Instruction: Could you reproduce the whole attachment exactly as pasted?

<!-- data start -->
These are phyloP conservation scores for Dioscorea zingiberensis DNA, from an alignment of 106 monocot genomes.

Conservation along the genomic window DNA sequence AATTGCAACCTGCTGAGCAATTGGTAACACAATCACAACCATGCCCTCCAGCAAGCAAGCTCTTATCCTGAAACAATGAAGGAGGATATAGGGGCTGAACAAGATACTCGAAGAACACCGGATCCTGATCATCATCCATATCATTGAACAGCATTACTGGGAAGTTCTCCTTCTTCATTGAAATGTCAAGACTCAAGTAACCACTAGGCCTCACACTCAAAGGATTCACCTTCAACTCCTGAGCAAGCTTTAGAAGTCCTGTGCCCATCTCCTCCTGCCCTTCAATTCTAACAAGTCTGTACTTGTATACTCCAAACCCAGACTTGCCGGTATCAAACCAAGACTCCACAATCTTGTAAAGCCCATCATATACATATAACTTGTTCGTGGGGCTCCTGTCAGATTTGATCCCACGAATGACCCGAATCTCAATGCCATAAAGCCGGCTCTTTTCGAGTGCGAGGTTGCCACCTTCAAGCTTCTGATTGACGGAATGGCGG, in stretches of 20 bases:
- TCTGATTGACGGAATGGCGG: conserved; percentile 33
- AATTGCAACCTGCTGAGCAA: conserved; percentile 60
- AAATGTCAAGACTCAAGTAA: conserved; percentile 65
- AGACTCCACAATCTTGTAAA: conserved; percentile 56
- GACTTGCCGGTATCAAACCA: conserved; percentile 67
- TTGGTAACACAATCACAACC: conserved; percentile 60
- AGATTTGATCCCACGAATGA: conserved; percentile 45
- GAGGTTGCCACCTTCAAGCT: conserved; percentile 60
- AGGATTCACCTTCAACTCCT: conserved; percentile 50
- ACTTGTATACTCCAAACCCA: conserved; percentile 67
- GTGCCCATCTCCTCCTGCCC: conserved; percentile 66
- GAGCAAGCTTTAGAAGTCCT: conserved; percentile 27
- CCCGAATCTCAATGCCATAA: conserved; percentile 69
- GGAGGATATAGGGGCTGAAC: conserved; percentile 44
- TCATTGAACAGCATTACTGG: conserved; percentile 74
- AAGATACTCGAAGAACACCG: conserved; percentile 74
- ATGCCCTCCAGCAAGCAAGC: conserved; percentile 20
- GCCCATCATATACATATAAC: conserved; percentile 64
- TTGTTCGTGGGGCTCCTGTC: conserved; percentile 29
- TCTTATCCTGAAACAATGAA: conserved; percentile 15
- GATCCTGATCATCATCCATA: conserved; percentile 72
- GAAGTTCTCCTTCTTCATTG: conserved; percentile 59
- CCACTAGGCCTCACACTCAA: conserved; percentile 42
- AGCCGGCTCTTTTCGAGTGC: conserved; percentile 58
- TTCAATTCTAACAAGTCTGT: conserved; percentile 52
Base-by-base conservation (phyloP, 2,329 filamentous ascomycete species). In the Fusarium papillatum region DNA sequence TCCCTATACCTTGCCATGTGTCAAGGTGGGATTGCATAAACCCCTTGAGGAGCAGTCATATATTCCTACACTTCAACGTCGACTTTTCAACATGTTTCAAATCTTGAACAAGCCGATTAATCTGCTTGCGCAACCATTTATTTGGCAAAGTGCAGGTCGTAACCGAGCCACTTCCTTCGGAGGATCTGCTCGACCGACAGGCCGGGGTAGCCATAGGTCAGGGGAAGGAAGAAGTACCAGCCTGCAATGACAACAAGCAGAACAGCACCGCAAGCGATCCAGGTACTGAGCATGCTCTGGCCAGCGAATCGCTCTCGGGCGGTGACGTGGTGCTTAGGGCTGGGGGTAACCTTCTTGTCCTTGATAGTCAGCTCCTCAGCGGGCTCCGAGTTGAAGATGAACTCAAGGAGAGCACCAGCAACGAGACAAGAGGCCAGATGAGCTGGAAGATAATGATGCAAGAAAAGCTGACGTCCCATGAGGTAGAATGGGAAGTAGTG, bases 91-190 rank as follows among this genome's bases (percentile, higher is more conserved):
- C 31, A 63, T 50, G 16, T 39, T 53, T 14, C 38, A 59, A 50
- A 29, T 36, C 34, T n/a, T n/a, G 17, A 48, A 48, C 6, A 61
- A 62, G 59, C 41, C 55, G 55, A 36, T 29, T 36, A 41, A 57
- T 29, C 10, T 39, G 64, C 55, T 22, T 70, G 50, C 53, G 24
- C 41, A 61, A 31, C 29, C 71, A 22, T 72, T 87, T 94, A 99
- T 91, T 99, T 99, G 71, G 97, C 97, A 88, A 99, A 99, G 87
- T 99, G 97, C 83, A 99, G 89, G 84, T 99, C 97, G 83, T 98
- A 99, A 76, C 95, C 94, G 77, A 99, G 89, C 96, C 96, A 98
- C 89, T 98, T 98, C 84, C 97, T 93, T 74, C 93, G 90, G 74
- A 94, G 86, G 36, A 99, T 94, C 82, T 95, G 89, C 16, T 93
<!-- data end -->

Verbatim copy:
These are phyloP conservation scores for Dioscorea zingiberensis DNA, from an alignment of 106 monocot genomes.

Conservation along the genomic window DNA sequence AATTGCAACCTGCTGAGCAATTGGTAACACAATCACAACCATGCCCTCCAGCAAGCAAGCTCTTATCCTGAAACAATGAAGGAGGATATAGGGGCTGAACAAGATACTCGAAGAACACCGGATCCTGATCATCATCCATATCATTGAACAGCATTACTGGGAAGTTCTCCTTCTTCATTGAAATGTCAAGACTCAAGTAACCACTAGGCCTCACACTCAAAGGATTCACCTTCAACTCCTGAGCAAGCTTTAGAAGTCCTGTGCCCATCTCCTCCTGCCCTTCAATTCTAACAAGTCTGTACTTGTATACTCCAAACCCAGACTTGCCGGTATCAAACCAAGACTCCACAATCTTGTAAAGCCCATCATATACATATAACTTGTTCGTGGGGCTCCTGTCAGATTTGATCCCACGAATGACCCGAATCTCAATGCCATAAAGCCGGCTCTTTTCGAGTGCGAGGTTGCCACCTTCAAGCTTCTGATTGACGGAATGGCGG, in stretches of 20 bases:
- TCTGATTGACGGAATGGCGG: conserved; percentile 33
- AATTGCAACCTGCTGAGCAA: conserved; percentile 60
- AAATGTCAAGACTCAAGTAA: conserved; percentile 65
- AGACTCCACAATCTTGTAAA: conserved; percentile 56
- GACTTGCCGGTATCAAACCA: conserved; percentile 67
- TTGGTAACACAATCACAACC: conserved; percentile 60
- AGATTTGATCCCACGAATGA: conserved; percentile 45
- GAGGTTGCCACCTTCAAGCT: conserved; percentile 60
- AGGATTCACCTTCAACTCCT: conserved; percentile 50
- ACTTGTATACTCCAAACCCA: conserved; percentile 67
- GTGCCCATCTCCTCCTGCCC: conserved; percentile 66
- GAGCAAGCTTTAGAAGTCCT: conserved; percentile 27
- CCCGAATCTCAATGCCATAA: conserved; percentile 69
- GGAGGATATAGGGGCTGAAC: conserved; percentile 44
- TCATTGAACAGCATTACTGG: conserved; percentile 74
- AAGATACTCGAAGAACACCG: conserved; percentile 74
- ATGCCCTCCAGCAAGCAAGC: conserved; percentile 20
- GCCCATCATATACATATAAC: conserved; percentile 64
- TTGTTCGTGGGGCTCCTGTC: conserved; percentile 29
- TCTTATCCTGAAACAATGAA: conserved; percentile 15
- GATCCTGATCATCATCCATA: conserved; percentile 72
- GAAGTTCTCCTTCTTCATTG: conserved; percentile 59
- CCACTAGGCCTCACACTCAA: conserved; percentile 42
- AGCCGGCTCTTTTCGAGTGC: conserved; percentile 58
- TTCAATTCTAACAAGTCTGT: conserved; percentile 52
Base-by-base conservation (phyloP, 2,329 filamentous ascomycete species). In the Fusarium papillatum region DNA sequence TCCCTATACCTTGCCATGTGTCAAGGTGGGATTGCATAAACCCCTTGAGGAGCAGTCATATATTCCTACACTTCAACGTCGACTTTTCAACATGTTTCAAATCTTGAACAAGCCGATTAATCTGCTTGCGCAACCATTTATTTGGCAAAGTGCAGGTCGTAACCGAGCCACTTCCTTCGGAGGATCTGCTCGACCGACAGGCCGGGGTAGCCATAGGTCAGGGGAAGGAAGAAGTACCAGCCTGCAATGACAACAAGCAGAACAGCACCGCAAGCGATCCAGGTACTGAGCATGCTCTGGCCAGCGAATCGCTCTCGGGCGGTGACGTGGTGCTTAGGGCTGGGGGTAACCTTCTTGTCCTTGATAGTCAGCTCCTCAGCGGGCTCCGAGTTGAAGATGAACTCAAGGAGAGCACCAGCAACGAGACAAGAGGCCAGATGAGCTGGAAGATAATGATGCAAGAAAAGCTGACGTCCCATGAGGTAGAATGGGAAGTAGTG, bases 91-190 rank as follows among this genome's bases (percentile, higher is more conserved):
- C 31, A 63, T 50, G 16, T 39, T 53, T 14, C 38, A 59, A 50
- A 29, T 36, C 34, T n/a, T n/a, G 17, A 48, A 48, C 6, A 61
- A 62, G 59, C 41, C 55, G 55, A 36, T 29, T 36, A 41, A 57
- T 29, C 10, T 39, G 64, C 55, T 22, T 70, G 50, C 53, G 24
- C 41, A 61, A 31, C 29, C 71, A 22, T 72, T 87, T 94, A 99
- T 91, T 99, T 99, G 71, G 97, C 97, A 88, A 99, A 99, G 87
- T 99, G 97, C 83, A 99, G 89, G 84, T 99, C 97, G 83, T 98
- A 99, A 76, C 95, C 94, G 77, A 99, G 89, C 96, C 96, A 98
- C 89, T 98, T 98, C 84, C 97, T 93, T 74, C 93, G 90, G 74
- A 94, G 86, G 36, A 99, T 94, C 82, T 95, G 89, C 16, T 93